Tag Archives: North Shore of Lake Superior

Snowy Owl in a Snow Storm!

A winter storm hit the Duluth area this morning. Wind driven snow is being blown out of the Northwest at 29 mph. Now most people might think these are lousy conditions for birding, but for me it just increases the challenge. Since in Duluth photographing a polar bear in a blizzard is impossible, I looked for the next best thing … a Snowy Owl. I will admit a bit of luck was involved in capturing this image. The wind and snow abated a touch for a few minutes, and during this respite the owl I was watching telegraphed to me it was about to take off. The strong wind meant of was able to take quite a few photographs as the bird had to flap its wings quite a few times to get moving forward.

Before the storm hit last night I went up the shore a bit and found this Great Gray Owl hunting at sunset. Although the light conditions were very dark due to the heavy clouds and light freezing rain, I was still able to get some neat images. Don’t be afraid to run the ISO up on your camera. These owl photographs were taken with an ISO of 3,200. In both the flight shot for each owls, the wings are a bit blurry. This adds to the impression of motion, but it is important to still have image focused correctly … in this case the eyes.

Winter Birding Wrap-Up: Owl Drink to That!

Molly and I were supposed to leave today on a winter road trip. Mother Nature and a fierce winter storm in southern Minnesota had other ideas. We are hanging around the Northland for one more day while the weather improves. Our plan is to drive to the American Southwest, and do a series of day rides on our bicycles.

The end result is I visited the “owling grounds” before sunrise one last time this morning. Obviously I had not planned on even being in the area. Thankfully, owls once they establish winter hunting territories can be somewhat easy to find. I was pleased to have calm winds, and decent light … while I searched for a Great Gray Owl to photograph 20 minutes before the sun popped over the horizon. This owl was extremely cooperative … allowing me to hike into position and get down on the ground such that I could capture’s dawn’s orange glow.

Yesterday I visited Yoki! It was fun to hang out with my Northern Hawk Owl. It had been a few weeks since my last visit. Yoki was kind enough to hunt for me while I shivered in the below zero temperatures. By the time we get home, all these owls should have moved off their winter territories in preparation for summer mating. As I noted … winter birding … “Owl drink to that!”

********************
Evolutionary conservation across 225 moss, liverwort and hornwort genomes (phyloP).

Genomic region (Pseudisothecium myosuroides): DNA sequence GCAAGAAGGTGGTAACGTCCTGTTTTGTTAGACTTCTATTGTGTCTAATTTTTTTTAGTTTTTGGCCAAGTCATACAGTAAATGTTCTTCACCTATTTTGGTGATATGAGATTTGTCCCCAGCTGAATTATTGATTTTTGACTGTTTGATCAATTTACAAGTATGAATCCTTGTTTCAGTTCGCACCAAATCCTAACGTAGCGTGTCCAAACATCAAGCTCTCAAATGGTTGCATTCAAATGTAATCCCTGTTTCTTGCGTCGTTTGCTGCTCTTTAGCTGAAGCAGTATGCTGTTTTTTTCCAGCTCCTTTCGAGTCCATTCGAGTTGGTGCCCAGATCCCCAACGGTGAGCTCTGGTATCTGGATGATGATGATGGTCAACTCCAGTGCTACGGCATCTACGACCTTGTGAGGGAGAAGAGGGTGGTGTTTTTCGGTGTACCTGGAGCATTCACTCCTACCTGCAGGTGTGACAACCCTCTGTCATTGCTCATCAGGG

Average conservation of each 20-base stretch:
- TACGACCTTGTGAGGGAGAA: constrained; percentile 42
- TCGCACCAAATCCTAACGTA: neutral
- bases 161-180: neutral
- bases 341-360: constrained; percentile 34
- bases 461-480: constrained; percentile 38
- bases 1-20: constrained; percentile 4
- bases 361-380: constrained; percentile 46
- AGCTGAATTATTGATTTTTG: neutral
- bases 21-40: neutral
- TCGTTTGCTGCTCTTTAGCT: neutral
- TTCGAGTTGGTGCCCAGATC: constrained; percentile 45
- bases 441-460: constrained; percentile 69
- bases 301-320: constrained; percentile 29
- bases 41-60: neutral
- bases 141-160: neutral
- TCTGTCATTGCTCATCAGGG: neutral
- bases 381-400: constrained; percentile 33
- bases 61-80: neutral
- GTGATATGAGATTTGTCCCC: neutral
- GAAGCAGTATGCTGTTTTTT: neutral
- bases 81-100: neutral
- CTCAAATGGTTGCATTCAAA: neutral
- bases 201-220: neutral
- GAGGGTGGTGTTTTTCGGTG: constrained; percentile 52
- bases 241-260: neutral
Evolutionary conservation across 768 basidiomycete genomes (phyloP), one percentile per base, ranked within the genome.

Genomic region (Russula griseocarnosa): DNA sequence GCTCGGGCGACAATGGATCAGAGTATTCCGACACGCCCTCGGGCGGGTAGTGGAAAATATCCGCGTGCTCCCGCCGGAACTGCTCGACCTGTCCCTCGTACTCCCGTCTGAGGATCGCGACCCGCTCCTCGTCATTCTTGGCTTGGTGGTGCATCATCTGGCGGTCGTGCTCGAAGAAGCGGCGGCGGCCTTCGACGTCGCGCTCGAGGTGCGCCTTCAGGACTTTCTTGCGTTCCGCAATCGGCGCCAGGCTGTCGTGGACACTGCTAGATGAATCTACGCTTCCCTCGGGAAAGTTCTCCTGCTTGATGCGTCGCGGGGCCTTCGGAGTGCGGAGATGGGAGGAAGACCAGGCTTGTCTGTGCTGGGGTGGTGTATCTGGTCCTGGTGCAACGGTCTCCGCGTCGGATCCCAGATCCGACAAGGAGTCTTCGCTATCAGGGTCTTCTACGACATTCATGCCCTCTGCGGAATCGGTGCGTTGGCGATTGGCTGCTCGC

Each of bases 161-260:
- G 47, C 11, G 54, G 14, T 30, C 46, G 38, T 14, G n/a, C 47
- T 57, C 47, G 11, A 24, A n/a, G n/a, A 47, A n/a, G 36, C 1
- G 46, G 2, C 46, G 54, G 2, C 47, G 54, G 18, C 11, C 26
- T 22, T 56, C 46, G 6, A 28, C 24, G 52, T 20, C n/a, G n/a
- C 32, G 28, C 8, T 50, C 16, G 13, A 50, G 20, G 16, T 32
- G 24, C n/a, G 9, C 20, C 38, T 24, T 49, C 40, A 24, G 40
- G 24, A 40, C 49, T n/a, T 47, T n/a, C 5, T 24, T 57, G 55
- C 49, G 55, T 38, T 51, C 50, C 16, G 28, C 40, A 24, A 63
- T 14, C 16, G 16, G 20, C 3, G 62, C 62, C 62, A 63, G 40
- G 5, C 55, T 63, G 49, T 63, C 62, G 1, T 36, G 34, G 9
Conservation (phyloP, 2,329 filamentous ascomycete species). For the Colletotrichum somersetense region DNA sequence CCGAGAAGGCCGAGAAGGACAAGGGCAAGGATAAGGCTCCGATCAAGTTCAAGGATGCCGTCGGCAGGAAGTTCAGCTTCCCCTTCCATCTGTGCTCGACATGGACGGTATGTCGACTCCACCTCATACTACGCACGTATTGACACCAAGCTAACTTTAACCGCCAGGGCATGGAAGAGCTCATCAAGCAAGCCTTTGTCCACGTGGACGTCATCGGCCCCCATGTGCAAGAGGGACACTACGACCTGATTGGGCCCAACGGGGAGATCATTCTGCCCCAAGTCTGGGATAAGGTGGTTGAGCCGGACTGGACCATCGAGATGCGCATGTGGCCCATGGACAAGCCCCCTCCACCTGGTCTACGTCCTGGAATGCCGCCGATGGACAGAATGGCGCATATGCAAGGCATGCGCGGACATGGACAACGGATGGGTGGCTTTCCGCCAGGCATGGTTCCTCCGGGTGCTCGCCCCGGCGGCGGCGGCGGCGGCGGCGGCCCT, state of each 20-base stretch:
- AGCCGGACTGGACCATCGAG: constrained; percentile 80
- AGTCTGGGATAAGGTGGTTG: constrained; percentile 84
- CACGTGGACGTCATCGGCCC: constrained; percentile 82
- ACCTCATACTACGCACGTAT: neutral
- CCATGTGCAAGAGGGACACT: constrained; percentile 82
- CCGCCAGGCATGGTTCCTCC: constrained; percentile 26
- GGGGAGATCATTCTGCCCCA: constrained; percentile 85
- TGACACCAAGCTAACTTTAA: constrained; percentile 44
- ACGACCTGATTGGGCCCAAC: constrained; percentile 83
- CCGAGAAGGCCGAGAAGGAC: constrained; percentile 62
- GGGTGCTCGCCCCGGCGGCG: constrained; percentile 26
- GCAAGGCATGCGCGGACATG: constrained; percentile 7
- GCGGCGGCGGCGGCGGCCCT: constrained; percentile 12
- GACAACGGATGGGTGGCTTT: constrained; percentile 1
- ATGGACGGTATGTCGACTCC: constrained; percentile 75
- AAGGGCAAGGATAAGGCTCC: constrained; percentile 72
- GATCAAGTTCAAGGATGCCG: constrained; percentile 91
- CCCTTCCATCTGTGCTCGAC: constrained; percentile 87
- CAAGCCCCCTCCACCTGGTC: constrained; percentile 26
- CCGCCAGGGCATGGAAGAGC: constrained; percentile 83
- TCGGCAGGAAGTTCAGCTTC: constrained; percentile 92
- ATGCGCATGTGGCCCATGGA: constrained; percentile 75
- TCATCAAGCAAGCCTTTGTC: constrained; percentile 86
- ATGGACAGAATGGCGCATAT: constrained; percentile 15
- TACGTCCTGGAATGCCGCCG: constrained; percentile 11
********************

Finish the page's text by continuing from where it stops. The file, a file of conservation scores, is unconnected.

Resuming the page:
Banding a Great Gray Owl

After 2+ days of winds gusting to 50 mph, this morning dawned clear and calm. When I made a trip up to my “owling grounds” I was pleased to meet up with the federally registered bird banders from Hawk Ridge. The banders also were in search of Great Gray Owls, and shortly after sunrise we spied an owl. It was fascinating and educational to watch the Gray Gray Owl be banded. The two individuals doing the banding were extremely considerate of the bird, and after taking basic measurements they cloaked the owl such that it was calm throughout the rest of the banding process.

I was appreciative of the time the banders took to help educate me about some of the information they look to learn from banding this bird (and others):

  • Isotope residues in the feathers allows the owl’s summer territory / birth place to be identified. Stable isotopes that were integrated into the feather as it grew in can be analyzed to determine the general area of the world that has a similar isotope ratio. Learn more about isotope research involving saw-whet owls.
  • Mercury residue is also found in feather samples taken from the owls. The feathers are sent in to federal labs for analysis. Obviously minimizing the amount of mercury in our environment is critical, and knowing the levels in any banded bird is useful information. Learn more about Great Gray Owl research via Audubon.
  • The color or shininess of feathers helps age of bird. The bird we banded was a thin, but not emaciated first year female.
  • Finally … the band itself. Assuming the bird is at some point recaptured or found dead, researchers can better understand migrations.

I had wondered whether the owls I have been seeing this winter were relatively local birds which had moved to areas with easier hunting (i.e. less snow), or from north of the border and thus more of a migrant. Eventually we will know that answer as this was just one of several owls banded.

Here are a few images from this morning …

Great Gray Owl Just after being Captured

Measuring and Inspecting Feathers


Windblown Red, Windblown White!

The winds continue to roar. Apparently there is a HUGE low pressure system north of us in Ontario. The end result has been two days of steady 35 mph winds, with frequent gusts to 50 mph. We have lost at least four trees in the yard / woods next to our house. One even made a glancing blow to the home, but thankfully no damage was done.

In short, it has not been good for birding or photography. With conditions like these, birds tend to hunker down and wait for better weather. The forecast show calming conditions (7 mph winds) and sun tomorrow morning. My plan is to take my first real birding excursion in some time.

Yesterday afternoon I tried to find a section of Lake Superior shoreline where I might find huge breaking waves, but when the winds blow out of the WSW our Minnesota shoreline is somewhat protected. While wave chasing near Gooseberry State Park I did find a few windblown Snow Buntings migrating back to the Arctic, and upon getting home my friendly neighborhood cardinal made an appearance. After a long Minnesota winter it is always nice to see some red in the woods!

Cardinal in Flight

Snowbuntings Times Two